In the last blog post, I wrote a detailed post on how I lost my passport the same day I entered Namibia, and how I managed to trace the driver of the taxi I used with very little reliable information.
The driver remembered me very well from the previous night’s ordeal. I asked him whether he picked my passport pouch from the back seat of this taxi and he said he did not even know I had left my passport in his car! I asked him how many people he carried since he dropped the tall guy with a black leather trench coat since last night and he said that guy was his last client. After dropping him, he went home.
He then said the next person he carried that morning was his daughter whom she was dropping to school. She sat at the back. There was a glimpse of hope, or so I thought… I figured if the kid was the first person to sit at the back seat since I dropped it, then there is a good chance that she may have picked it. The dad suggested we just go to school and check with her. The school was not far from where we were.
Well, the kid said she did not see any pouch or passport. I trusted her. The teacher searched her bag and it wasn’t there. That marked the end of my search. As we drove from her school, I was busy googling ‘what to do when you lose your passport during travel.’
The new taxi friend suggested that we go report, and also give it time, perhaps the other clients the taxi guy carried might have picked it.
Namibia Broadcasting Corporation, where all lost and found are kept
In Katima Mulilo, when you lose anything, you first check with Namibia Broadcasting Corporation before you go to the police. If you don’t find it in the huge lost and found box at the reception, you go ahead and write an announcement detailing what you have lost, and then it is broadcasted three or four times across the day. You also leave your contact details. 90% of the time the lost items are usually found. I reported and then we left for the police. The service is free.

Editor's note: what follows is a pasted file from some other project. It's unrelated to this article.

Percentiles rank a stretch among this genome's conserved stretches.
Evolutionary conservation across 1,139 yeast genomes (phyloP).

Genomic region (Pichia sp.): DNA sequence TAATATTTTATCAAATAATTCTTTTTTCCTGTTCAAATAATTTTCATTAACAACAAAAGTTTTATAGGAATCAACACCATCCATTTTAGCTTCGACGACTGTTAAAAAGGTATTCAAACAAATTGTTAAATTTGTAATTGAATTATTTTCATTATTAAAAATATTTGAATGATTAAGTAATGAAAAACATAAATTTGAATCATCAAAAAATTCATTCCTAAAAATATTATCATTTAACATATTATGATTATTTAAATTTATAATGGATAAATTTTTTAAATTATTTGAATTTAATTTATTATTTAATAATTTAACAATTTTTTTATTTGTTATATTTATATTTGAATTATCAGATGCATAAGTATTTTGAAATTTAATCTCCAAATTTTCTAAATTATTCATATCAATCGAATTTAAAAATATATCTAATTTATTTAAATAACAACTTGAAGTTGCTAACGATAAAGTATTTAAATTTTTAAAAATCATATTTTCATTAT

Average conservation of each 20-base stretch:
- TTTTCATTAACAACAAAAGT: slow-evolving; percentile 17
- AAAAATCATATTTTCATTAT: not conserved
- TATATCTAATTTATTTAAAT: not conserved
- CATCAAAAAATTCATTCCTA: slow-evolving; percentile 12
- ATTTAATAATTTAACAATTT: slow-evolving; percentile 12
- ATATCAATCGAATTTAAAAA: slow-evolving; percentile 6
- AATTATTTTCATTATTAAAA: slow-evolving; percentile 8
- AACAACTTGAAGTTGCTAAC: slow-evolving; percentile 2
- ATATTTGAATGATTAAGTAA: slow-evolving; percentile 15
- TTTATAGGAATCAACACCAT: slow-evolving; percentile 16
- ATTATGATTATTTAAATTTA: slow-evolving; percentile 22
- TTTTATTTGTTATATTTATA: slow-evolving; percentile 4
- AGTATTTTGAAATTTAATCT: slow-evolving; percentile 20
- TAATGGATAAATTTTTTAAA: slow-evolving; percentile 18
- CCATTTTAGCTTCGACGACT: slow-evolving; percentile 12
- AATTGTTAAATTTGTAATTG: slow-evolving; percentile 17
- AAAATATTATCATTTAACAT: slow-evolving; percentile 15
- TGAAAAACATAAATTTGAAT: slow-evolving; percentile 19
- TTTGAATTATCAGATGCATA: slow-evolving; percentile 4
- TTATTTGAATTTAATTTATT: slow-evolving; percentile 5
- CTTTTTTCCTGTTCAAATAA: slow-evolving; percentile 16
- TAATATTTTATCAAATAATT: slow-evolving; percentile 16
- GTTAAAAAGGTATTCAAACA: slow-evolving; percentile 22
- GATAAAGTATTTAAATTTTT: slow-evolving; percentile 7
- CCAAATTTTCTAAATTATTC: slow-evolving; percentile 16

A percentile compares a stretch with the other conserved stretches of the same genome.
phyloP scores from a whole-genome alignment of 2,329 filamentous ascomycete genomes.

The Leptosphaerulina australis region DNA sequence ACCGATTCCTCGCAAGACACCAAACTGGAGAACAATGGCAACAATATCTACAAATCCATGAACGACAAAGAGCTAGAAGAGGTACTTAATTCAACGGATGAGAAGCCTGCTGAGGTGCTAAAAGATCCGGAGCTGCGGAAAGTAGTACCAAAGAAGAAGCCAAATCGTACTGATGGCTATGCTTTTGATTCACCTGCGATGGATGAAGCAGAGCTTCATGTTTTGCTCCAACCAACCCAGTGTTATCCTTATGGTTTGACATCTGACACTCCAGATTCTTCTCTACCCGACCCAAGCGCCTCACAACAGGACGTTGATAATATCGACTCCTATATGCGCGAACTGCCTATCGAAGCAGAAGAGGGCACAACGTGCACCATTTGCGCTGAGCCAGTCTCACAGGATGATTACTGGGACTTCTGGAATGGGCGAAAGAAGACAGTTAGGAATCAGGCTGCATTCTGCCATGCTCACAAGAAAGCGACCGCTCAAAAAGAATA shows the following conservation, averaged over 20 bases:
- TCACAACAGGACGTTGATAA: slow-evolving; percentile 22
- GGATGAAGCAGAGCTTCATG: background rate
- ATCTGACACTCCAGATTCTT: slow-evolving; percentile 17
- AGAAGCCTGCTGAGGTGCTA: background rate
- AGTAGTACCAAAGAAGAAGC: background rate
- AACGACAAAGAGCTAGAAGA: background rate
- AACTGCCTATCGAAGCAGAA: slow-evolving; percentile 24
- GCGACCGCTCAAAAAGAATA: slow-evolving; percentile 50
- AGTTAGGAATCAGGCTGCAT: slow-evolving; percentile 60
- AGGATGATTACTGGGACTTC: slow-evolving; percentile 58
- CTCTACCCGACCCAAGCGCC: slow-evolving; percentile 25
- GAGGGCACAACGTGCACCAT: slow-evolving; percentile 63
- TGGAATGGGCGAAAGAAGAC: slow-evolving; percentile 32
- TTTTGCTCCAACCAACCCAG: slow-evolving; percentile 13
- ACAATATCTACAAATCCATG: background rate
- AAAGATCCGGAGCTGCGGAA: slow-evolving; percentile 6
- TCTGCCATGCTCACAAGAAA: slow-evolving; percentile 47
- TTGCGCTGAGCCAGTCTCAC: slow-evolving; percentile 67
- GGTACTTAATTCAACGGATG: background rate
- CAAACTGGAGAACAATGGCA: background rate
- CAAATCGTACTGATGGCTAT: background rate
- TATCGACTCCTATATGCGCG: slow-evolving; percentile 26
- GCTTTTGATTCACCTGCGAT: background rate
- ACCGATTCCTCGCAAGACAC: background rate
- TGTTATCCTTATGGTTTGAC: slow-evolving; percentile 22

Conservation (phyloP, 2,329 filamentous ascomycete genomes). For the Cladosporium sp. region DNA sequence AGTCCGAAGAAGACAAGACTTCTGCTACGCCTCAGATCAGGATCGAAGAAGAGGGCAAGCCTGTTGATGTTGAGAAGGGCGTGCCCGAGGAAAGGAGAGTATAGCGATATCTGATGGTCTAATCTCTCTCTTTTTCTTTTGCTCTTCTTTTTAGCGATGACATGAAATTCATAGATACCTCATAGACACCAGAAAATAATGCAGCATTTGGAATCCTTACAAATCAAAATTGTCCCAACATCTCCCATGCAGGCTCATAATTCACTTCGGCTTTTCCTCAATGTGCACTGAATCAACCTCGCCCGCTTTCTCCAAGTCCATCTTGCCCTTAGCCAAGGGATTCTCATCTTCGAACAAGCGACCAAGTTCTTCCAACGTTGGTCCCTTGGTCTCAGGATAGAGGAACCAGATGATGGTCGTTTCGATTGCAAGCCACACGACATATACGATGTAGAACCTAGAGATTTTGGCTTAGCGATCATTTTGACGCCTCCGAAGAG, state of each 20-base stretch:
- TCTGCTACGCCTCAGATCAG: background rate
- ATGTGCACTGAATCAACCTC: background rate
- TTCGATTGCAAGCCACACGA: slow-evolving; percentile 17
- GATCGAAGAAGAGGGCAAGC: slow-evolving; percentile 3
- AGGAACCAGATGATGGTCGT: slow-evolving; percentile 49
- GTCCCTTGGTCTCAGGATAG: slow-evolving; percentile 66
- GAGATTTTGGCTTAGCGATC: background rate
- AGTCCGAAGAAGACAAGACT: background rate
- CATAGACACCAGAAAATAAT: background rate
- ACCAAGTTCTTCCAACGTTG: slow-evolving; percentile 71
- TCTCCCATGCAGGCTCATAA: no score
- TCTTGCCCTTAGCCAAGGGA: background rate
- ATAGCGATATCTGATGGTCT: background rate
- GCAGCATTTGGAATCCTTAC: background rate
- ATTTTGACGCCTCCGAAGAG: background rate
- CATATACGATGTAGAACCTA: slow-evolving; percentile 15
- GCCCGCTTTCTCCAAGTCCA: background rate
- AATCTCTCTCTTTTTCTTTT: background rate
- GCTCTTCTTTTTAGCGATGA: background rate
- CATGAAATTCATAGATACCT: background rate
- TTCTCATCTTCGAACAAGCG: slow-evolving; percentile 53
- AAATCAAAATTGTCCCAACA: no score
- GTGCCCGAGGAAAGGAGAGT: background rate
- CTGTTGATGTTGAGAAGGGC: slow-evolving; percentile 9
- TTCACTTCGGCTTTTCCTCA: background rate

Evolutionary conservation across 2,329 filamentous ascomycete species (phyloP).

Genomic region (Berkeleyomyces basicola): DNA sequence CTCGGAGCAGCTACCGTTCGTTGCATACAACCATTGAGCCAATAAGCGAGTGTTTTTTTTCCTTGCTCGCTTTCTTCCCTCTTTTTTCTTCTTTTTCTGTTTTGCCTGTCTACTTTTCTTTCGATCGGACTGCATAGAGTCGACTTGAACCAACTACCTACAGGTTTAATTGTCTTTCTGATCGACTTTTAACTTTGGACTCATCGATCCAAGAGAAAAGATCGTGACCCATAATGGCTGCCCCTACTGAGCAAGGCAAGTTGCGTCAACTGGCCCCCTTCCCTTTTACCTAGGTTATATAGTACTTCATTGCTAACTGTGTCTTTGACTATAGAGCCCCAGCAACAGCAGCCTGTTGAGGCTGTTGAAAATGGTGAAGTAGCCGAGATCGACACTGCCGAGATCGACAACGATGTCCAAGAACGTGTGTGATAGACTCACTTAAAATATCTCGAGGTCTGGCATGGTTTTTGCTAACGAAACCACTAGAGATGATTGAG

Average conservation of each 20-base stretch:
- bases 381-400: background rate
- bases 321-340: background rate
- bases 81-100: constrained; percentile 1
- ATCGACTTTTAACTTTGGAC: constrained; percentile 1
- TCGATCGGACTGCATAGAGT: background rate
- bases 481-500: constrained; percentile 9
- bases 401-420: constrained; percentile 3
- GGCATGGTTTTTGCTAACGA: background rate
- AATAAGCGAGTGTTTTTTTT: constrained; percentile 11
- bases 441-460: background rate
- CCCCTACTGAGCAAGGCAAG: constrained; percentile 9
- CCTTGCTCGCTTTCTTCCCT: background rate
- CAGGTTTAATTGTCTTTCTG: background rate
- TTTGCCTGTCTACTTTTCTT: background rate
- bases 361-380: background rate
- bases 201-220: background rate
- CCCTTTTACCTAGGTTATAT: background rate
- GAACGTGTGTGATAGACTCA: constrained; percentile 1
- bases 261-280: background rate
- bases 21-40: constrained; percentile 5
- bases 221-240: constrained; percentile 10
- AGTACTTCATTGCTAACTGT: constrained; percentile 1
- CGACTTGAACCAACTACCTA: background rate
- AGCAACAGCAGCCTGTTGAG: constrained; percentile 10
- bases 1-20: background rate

At the police station, I was told since I had already reported at NBC I should just head straight to the department of home affairs.
Referred to the Kenyan High Commission in Windhoek.
When we got to the Office of the home affairs I was shown to a desk that dealt with foreign affairs. The senior guy told me to get a police declaration (an equivalent of police abstract in Kenya) the use the document to go to Windhoek which was a whole 1,400km away to get help from the Kenyan High Commission.
With my police declaration, I was ready to explore Namibia now! (haha with what money??.)
Back to the lodge.
I went back to the lodge late in the afternoon, exhausted but with closure. I called the Kenya High Commission to find out what happens in such a case and they told me the only way they could help is by issuing an emergency travel document that is valid for only one way home, and I have to there in person for verification and with a booked air ticket with the next available flight! (Damn!)
At this point, there were rising cases of Corona Virus in South Africa, and given the proximity of Namibia to Botswana and SA, we were already getting worried and doubting whether going on with the trip was a viable option. But with the new passport development, it was almost certain that my trip was soon coming to an end.
What is required at the Kenya High Commission
Part of the conditions for the issuance of the emergency travel document was that one should not exceed the number of days given by the Namibian immigration, and they should go there with an air ticket. In addition to the air ticket, they needed copies of my passport (I had scanned and saved before travel, just in case) three passport photos, a fee equivalent of about Ksh 1,200 for processing the document which is paid at Standard Bank Namibia, and a written official letter with details of your trip and how you lost your passport.
The emergency travel document is duly signed at the Kenyan High Commission and then they attached the air ticket. Remember it is only valid for a direct trip back home.
We booked the air tickets, booked for three nights in Windhoek ( The lost passport did not stop us from having fun and exploring Windhoek), and also paid for the bus to Windhoek!
It was so annoying to have money but no cash! We spent a few more days in Windhoek then took a flight home before the visa expiry date.
Again, I will share another blog post for places we checked out in Windhoek.
Things you should do before for travel to prepare for whatever eventuality.
- Take a photo of the last two pages of your passport and send it to your email or to someone you trust who is easily accessible and can send it to you when needed.
- Have USD, and do not put all the money in one bag. hide some few dollars in your luggage just in case.
- Get a bank that offers online banking and responds swiftly to queries.(I&M bank outdid themselves. I am obviously keeping them)
- leave some money back home and have someone who can send you Western Union or Money Gram (Far fetched but useful)
- Do not Panic.
- Be open-minded
- Have travel Insurance.